Turkey faces renewed Salafist threat

Turkey faces renewed Salafist threat
2,000 Salafi associations are claimed to be preparing for a civil wa in the southeastern province of Batman. (File/Shutterstock)
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Updated 21 September 2020

Turkey faces renewed Salafist threat

Turkey faces renewed Salafist threat
  • The groups are believed to be intimidating local people with death threats

JEDDAH: Islamist cult leader Ahmet Mahmut Unlu, a pro-government figure, announced that he is ready to name at least 150 Salafi associations, along with their locations, as part of preparations to fight in Turkey.

Quoted by Saygi Ozturk, a prominent journalist from Turkish newspaper Sozcu, Unlu also claimed that there are 2,000 Salafi associations around the country that are preparing for a civil war, especially in the southeastern provinces of Batman and Adiyaman.

The groups are believed to be intimidating local people with death threats and warning the government against implementing preventive measures against them.

Adiyaman was previously known as a hotspot for recruiting and deploying Daesh cells in Turkey.

The accusations were harshly refuted by Interior Minister Suleyman Soylu, who said the claims in the article were drafted with a “copy-paste” mentality.

In the meantime, a Turkish court recently sentenced Abu Hanzala, the leader of Daesh in Turkey, to 12 years and six months in jail. He has been imprisoned several times before in Turkey on suspicion of affiliation with Al-Qaeda and Daesh, but he was later freed due to the lack of evidence.

Colin Clarke, senior research fellow on terror financing networks with the Soufan Group, said that some Salafi groups might have struck a deal with the ruling government in Turkey.

“Turkish President Recep Tayyip Erdogan may very well view these groups as useful counterbalances to the Kurds, which has always been the number one issue for Ankara,” he told Arab News.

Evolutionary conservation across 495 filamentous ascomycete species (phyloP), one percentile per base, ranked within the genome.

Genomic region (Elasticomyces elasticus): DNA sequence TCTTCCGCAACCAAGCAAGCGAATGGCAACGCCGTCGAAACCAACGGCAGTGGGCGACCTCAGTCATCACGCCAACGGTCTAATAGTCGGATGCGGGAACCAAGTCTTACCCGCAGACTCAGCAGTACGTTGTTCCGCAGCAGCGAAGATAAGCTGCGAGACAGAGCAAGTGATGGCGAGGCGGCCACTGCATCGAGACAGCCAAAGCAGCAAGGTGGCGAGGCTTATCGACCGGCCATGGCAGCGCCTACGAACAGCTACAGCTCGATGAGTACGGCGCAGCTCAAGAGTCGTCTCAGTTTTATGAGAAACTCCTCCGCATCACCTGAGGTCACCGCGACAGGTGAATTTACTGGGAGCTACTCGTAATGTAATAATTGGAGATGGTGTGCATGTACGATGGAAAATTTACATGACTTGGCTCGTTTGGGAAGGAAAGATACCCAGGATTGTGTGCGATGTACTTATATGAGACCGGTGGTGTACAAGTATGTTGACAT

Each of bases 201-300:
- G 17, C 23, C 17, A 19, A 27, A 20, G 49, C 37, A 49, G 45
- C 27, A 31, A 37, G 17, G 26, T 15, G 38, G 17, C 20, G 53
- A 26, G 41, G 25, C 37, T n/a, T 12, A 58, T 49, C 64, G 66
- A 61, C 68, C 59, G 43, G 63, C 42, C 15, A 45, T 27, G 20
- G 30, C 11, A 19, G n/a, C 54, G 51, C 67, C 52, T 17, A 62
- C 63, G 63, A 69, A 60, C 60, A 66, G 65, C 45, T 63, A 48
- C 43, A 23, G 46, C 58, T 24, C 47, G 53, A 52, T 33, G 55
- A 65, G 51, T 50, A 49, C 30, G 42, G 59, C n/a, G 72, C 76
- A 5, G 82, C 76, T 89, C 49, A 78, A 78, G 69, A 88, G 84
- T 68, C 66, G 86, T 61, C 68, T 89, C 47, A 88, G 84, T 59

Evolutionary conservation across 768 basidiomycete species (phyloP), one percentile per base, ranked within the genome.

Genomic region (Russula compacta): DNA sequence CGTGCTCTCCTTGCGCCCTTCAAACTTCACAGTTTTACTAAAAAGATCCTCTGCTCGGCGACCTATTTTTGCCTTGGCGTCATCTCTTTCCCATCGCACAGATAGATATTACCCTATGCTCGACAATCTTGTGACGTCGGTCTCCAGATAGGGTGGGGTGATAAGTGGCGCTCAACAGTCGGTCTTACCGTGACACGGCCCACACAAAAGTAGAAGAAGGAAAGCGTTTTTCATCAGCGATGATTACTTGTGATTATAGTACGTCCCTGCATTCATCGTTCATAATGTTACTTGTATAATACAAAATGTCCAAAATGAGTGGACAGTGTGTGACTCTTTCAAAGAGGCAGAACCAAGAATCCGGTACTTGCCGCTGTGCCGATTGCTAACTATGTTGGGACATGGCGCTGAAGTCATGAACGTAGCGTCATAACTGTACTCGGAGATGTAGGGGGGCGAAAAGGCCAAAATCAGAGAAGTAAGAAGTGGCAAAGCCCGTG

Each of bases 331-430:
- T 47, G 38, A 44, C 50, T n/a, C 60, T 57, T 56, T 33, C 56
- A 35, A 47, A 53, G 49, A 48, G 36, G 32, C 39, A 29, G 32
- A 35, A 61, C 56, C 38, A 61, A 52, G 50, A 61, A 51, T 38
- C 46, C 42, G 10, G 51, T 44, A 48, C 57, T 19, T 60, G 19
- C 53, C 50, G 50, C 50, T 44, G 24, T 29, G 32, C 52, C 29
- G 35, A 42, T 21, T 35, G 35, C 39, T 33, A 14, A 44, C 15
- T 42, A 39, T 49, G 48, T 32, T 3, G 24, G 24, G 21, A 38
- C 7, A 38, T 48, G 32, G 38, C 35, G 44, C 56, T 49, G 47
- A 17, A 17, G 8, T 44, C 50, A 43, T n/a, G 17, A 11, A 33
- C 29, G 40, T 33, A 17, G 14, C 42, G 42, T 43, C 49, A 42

Clarke said Turkey pays lip service to fighting Daesh and other terrorist groups, but has only taken limited actions toward combating jihadists on Turkish soil.

Four years ago, Turkish police released a report about the presence of Salafist groups in Turkey, claiming that their numbers totaled over 20,000.

Matteo Pugliese, a Ph.D. candidate at the University of Barcelona and associate research fellow at Milan-based think tank ISPI, said that at the beginning of the Syrian conflict Turkey facilitated the flow of foreign fighters through the border to weaken the Assad regime, which contributed to the strengthening of Salafi-jihadi groups, including Jabaat Al-Nusra and Daesh.

“Later, Turkey suffered a number of terrorist attacks from Daesh, especially in Istanbul, Ankara and Diyarbakir,” he told Arab News.

Experts said that Turkey supported some Salafist factions during the Syrian conflict to fight the Assad regime, but this made the country a corridor for fighters, along with Daesh and Al-Nusra.

Turkey was attacked several times by Daesh. The group killed 315 people in 10 suicide bombings, seven bomb attacks and four armed attacks.

The Salafist associations are believed to have grown root during this period, with an extremely sectarian discourse that was also found in the media. As these associations regularly engaged in humanitarian aid operations to the refugees, their widening presence in Turkish territories has been normalized.

“The attitude of the Turkish government slightly changed towards jihadists, but the main priority remained the fight against the Kurds. The Syrian militias used by the Turkish government to invade northern Syria and occupy strategic zones such as the Afrin canton and the Kobane area are full of jihadists who previously belonged to organizations such as Al-Nusra, Ahrar Al-Sham, Nour Al-Din Al-Zenki and even Daesh in some cases,” Pugliese said.

Pugliese said the Turkish government is most likely unfriendly with the Salafist domestic community, as Erdogan has strong relations with the Muslim Brotherhood.

“But I guess many Salafists like his religious policies. Turkey’s selective fight of terrorism undermines regional security. In that political environment radical Salafist ideas could flourish and find new recruits,” he said.

Pugliese said a strong intelligence and police campaign to find hundreds of former Daesh members in Turkey is needed, along with secular policies to tackle Salafist extremism.


UAE to restart accepting Filipino household service workers

UAE to restart accepting Filipino household service workers
Updated 32 sec ago

UAE to restart accepting Filipino household service workers

UAE to restart accepting Filipino household service workers
  • Agreement involves recruiting Filipino domestic workers via official entities from April 2021

DUBAI: The UAE will resume accepting Filipino household service workers (HSWs) next month after signing a labor agreement with the Philippines giving greater protection to home-based employees.